Thunderstorms were said to bring as much as 1.5 inches of rain to the New York area on Thursday, a week after the region was ravaged by the remnants of Hurricane Ida.
There were no active flood warnings Thursday morning, said John Cristello, a meteorologist for the National Weather Service in New York, though he warned conditions could change if things turned out “the right way.”
It probably fell all morning and, in some areas, in the afternoon, he said.
Overall, the storms were expected to bring 0.5 to 1.5 inches of rain to the New York area, although 2 to 2.25 inches was possible in the worst case scenario, the Weather Service said. It noted that flooding was possible in urban areas and in communities where small rivers, streams and creeks had already swollen.
New York City expected 0.75 inches to 1 inch of rain, with possibly 1.25 inches in some areas.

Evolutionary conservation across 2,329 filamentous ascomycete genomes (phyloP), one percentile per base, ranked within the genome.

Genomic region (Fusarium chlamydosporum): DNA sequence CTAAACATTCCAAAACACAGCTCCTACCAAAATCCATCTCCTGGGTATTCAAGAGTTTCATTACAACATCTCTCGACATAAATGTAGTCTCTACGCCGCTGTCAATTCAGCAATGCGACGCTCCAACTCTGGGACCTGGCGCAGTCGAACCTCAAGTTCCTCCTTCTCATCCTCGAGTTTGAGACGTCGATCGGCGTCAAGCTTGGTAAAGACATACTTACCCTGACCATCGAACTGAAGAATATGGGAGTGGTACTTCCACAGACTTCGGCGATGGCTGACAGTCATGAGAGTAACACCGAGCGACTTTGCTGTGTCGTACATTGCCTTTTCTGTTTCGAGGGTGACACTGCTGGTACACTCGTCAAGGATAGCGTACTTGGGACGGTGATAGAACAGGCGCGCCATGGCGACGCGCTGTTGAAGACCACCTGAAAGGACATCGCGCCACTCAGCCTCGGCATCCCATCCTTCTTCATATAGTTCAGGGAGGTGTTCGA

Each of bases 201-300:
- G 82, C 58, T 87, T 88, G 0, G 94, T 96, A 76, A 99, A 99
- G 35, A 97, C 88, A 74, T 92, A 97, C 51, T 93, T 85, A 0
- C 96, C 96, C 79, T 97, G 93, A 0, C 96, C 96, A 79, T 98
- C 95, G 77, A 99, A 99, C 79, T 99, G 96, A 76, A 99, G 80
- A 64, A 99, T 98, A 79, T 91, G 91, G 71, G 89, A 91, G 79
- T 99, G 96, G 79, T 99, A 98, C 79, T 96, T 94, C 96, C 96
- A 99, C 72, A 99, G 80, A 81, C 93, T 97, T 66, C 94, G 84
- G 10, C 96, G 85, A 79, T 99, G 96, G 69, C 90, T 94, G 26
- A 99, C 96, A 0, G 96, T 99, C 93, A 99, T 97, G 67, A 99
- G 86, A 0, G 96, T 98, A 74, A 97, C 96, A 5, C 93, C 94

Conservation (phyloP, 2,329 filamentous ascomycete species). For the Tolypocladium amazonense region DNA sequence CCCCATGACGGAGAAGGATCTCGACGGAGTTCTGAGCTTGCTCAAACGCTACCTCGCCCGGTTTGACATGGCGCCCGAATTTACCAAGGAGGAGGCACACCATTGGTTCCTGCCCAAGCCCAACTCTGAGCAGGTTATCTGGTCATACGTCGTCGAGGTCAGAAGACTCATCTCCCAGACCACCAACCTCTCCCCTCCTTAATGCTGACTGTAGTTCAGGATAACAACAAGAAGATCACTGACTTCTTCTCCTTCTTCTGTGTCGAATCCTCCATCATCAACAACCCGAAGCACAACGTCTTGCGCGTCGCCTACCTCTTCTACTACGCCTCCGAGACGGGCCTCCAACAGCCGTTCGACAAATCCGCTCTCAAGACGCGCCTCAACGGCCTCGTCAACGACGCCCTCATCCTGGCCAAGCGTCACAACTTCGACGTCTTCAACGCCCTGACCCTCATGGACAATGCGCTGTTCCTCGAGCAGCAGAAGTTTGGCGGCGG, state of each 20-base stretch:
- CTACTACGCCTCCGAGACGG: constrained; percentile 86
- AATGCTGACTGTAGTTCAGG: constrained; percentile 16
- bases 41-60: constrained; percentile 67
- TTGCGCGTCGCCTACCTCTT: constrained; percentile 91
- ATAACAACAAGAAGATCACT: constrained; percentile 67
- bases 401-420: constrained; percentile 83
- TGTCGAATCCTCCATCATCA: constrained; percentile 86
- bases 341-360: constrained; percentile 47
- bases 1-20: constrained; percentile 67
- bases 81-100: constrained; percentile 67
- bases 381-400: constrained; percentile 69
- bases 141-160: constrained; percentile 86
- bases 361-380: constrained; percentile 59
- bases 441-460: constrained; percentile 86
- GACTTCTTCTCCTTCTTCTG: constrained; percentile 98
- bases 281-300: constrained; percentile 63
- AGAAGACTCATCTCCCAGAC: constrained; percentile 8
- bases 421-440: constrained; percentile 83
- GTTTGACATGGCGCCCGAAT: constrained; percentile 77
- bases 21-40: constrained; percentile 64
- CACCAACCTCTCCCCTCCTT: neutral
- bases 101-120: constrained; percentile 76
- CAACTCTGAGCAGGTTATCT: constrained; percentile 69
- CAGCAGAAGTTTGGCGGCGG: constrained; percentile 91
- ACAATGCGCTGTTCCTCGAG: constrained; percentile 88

“These systems are not predicted to be severe at this time, but please be prepared if conditions may change,” the New York City Department of Emergency Management said.
The Weather Service office in Mount Holly, NJ, mentioned areas that have had heavy rain at night, particularly in Lehigh Valley, Warren County, and parts of northern Delmarva, some road flooding could occur.
High temperatures in New York City could spike into the mid-1970s on Thursday, Mr. cristello.
The storms come as many in the New York area are still recovering from the damage caused by Ida, which killed at least 46 people in four states.
Speaking at a news conference Wednesday morning, New York City Mayor Bill de Blasio said: “Clearly we are concerned about people affected that new water could be an issue. And we are also concerned that we might see more than is projected.”
Mr de Blasio urged residents and business owners to take precautionary measures, saying city workers would be “in force” to clean catch basins, especially in areas hard hit by Ida.
New Jersey Gov. Philip D. Murphy also asked residents to be aware of potential flooding.
“Please take all precautions, as the soil remains saturated in many places,” Mr. Murphy said on Twitter. “The potential for flash flooding is always there with a fast-moving thunderstorm. Try not to drive in standing water.”